It’s Been 2 Years Since The Capitol Riot. Democracy Is Still Crumbling.

Today we saw two very different sides of American democracy — and Kevin McCarthy's speaker debacle shows where it's headed.
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It’s hard to think of a more poignant split screen, or one that revealed more about this moment in American politics, than the one that appeared on Friday afternoon.

On one side, from the White House, was a ceremony honoring heroes who two years ago fought former President Donald Trump’s coup attempt ― at the ballot box, during the vote count and, finally, with the Jan. 6 assault on Capitol Hill.

Among those receiving the Presidential Citizens Medal were Michael Fanone, Eugene Goodman and Caroline Edwards, three former officers who defended the Capitol building from Trump-supporting insurrectionists. Also at the ceremony were Ruby Freeman and Shaye Moss, the mother and daughter election workers from Atlanta whom Trump singled out in his remarks ― and who faced death threats afterwards.

HuffPost’s S.V. Date has the full story, including some of the remarks by President Joe Biden.

“History will remember your names,” Biden said, addressing the award winners, along with the families of three officers who died after the insurrection and are receiving the medal posthumously. “What you did was truly consequential.”

The other half of the split screen was from the other end of Pennsylvania Avenue, on Capitol Hill, where the House was in the middle of its 13th vote on the next speaker and California Republican Kevin McCarthy still had not locked up the votes he needed.

By now, you’re probably familiar with the backstory to this drama: It takes a majority of voting members of the House to become speaker. Because Republicans control the chamber by the thinnest of margins, and because Democrats aren’t going to vote for a Republican, the GOP caucus needs near unanimity to pick a leader.

Republican Leader Kevin McCarthy (Calif.) is seen on the House floor after a vote in which he did not receive enough votes for Speaker of House on Friday, Jan. 6.
Republican Leader Kevin McCarthy (Calif.) is seen on the House floor after a vote in which he did not receive enough votes for Speaker of House on Friday, Jan. 6.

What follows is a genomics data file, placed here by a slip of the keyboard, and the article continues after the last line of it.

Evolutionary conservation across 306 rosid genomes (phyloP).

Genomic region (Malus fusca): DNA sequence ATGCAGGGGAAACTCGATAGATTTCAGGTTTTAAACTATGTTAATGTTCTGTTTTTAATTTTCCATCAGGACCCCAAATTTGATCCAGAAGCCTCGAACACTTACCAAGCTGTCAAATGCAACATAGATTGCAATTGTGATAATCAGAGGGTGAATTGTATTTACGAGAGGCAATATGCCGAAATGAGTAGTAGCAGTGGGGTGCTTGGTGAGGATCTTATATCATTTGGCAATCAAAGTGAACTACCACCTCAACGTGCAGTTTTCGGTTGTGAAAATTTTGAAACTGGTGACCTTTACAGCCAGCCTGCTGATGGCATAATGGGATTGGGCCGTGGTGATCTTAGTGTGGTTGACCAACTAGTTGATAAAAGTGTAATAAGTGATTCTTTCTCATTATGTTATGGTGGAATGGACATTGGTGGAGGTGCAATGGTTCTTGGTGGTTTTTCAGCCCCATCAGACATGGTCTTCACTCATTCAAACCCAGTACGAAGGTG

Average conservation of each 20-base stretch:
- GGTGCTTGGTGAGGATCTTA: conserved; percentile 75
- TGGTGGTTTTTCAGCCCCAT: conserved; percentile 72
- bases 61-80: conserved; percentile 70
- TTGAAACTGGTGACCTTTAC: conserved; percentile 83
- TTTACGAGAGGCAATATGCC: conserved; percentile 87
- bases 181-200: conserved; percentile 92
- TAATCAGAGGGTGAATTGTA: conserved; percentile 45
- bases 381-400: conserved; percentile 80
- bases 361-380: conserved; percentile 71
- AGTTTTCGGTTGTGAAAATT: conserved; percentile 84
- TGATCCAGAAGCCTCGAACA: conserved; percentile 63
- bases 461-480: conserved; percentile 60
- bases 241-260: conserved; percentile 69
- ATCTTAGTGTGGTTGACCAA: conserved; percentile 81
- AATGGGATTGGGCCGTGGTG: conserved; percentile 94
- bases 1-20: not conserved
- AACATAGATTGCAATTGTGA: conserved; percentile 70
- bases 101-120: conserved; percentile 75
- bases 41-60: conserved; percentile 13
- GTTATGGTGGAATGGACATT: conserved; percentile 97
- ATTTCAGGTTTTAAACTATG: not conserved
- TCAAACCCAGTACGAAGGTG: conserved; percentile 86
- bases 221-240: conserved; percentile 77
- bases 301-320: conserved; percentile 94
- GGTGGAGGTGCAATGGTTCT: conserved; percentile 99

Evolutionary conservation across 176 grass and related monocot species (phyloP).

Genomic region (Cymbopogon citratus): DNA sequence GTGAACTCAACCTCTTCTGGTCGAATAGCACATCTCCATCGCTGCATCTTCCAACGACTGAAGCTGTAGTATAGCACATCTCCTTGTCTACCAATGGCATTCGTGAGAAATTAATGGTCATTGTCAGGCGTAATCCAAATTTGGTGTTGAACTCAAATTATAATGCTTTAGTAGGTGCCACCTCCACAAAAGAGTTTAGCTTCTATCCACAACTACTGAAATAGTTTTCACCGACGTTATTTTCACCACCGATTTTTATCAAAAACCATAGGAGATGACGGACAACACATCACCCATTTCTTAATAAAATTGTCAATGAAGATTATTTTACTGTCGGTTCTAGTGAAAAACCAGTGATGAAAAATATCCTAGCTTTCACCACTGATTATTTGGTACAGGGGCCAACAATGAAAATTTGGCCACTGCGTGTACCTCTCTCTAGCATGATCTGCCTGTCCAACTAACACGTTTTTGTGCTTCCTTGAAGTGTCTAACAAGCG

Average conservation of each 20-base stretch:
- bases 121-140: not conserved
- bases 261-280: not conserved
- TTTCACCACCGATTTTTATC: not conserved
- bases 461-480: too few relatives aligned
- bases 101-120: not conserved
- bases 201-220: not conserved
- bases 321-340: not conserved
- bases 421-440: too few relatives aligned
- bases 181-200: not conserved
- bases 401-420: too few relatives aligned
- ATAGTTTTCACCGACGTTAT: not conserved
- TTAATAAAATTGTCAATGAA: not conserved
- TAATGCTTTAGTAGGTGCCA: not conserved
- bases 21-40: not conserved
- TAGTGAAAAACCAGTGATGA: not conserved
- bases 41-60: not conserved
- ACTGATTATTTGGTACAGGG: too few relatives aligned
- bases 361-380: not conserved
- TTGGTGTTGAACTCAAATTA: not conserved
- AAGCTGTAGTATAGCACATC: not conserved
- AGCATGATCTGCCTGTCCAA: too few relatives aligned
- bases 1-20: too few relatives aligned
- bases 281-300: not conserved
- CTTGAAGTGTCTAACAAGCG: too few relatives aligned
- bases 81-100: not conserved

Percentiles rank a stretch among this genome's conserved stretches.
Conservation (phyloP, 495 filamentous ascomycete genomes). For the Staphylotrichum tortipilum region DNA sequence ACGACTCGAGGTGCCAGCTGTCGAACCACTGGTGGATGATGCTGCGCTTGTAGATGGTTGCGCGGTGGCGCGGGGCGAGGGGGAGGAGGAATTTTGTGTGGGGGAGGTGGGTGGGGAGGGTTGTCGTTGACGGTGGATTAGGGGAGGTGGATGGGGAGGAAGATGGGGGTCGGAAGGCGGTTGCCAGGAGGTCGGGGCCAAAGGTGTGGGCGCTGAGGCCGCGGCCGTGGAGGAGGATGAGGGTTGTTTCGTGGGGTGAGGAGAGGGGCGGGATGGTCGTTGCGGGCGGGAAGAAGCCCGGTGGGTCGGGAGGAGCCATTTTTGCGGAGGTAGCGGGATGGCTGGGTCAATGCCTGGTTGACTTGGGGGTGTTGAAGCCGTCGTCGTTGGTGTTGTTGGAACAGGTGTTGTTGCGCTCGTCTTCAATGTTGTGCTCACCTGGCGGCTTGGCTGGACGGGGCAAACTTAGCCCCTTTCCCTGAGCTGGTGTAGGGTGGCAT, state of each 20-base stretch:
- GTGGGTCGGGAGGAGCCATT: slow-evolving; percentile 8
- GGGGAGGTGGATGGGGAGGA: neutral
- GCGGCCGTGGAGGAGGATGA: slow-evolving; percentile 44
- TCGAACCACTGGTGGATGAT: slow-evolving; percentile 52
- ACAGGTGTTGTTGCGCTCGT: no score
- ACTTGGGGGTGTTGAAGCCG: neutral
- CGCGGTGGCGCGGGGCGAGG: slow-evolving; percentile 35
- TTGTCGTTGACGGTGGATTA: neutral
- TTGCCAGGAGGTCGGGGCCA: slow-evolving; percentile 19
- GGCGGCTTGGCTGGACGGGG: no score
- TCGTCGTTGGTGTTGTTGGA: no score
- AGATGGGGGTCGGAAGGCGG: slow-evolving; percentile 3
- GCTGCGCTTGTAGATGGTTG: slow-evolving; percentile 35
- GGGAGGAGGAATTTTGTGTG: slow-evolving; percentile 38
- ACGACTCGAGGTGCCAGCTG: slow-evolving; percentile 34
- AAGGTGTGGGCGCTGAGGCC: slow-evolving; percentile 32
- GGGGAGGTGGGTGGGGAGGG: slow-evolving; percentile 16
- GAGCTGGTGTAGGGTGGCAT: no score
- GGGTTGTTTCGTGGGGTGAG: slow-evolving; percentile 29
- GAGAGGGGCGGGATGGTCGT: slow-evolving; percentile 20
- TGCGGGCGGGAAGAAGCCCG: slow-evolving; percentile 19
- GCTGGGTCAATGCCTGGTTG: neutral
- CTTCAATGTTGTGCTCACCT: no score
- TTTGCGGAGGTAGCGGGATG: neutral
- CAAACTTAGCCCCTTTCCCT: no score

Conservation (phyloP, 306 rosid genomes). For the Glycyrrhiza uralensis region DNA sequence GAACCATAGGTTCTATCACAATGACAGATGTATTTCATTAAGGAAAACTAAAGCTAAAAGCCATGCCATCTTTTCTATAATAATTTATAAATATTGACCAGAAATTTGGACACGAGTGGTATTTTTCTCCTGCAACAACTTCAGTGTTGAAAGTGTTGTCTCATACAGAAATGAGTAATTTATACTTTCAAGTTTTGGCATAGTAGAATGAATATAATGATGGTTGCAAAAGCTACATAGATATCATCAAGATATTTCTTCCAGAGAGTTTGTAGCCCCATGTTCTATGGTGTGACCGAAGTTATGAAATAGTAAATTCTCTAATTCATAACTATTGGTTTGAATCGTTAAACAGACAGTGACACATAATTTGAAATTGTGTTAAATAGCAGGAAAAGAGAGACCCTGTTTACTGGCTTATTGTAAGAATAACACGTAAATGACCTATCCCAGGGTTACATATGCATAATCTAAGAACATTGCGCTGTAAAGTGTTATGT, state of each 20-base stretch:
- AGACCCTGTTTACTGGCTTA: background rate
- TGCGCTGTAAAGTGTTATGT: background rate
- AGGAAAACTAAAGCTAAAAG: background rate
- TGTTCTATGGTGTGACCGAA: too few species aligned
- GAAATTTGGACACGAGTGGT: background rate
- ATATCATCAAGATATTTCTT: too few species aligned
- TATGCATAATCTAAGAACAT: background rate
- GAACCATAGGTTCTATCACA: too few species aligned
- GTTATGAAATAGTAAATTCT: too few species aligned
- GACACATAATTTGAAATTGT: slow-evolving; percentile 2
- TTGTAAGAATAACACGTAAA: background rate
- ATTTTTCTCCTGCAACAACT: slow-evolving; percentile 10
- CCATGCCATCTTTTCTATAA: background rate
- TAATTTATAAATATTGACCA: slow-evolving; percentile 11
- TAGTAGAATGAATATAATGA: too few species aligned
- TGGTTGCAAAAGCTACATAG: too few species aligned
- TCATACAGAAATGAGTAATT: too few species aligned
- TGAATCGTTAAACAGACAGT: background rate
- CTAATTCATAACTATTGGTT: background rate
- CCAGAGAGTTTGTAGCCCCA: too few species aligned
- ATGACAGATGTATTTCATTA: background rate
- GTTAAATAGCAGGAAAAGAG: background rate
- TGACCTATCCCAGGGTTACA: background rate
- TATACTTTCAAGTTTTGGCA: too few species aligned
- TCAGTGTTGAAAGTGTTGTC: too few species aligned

Tom Williams via Getty Images

In normal times, this wouldn’t be too difficult a task, which is why it’s been more than 100 years since a speaker’s vote went through multiple ballots. But these are not normal times, and this past week, over and over again, McCarthy fell short because a small group of extremist Republicans kept voting no.

McCarthy finally seemed to make some headway on Friday afternoon, when about a dozen of the “no” votes flipped to “yes,” leaving him just two or three or four short of what he ultimately needs, depending on how many members total continue to participate in future votes. (The requirement is for a majority of voting members, so if some members are absent or simply vote “present,” then the threshold for winning comes down.)

As the House broke for adjournment until 10 p.m. Friday, and with some McCarthy supporters set to return from travel, it looked like he might finally be on track to win, if not on Friday then sometime over the weekend ― and quite possibly by the time you are reading this. (HuffPost’s Capitol Hill team has been covering this story, minute by minute, and you can find the latest on our homepage.)

But if McCarthy does finally prevail, the real story will be the concessions he made to the extremists in order to get their support.

One in particular stands out: an agreement to allow the congressional equivalent of a no-confidence vote, any time a single member requests one. That will make it difficult for McCarthy to defy even a small group of Republicans, which sets up a potential crisis when the U.S. reaches its borrowing limit later this year. If Congress doesn’t vote to raise the “debt ceiling” ― that is, to authorize more borrowing ― it will default on its bills, possibly creating a financial crisis not just here but abroad as well.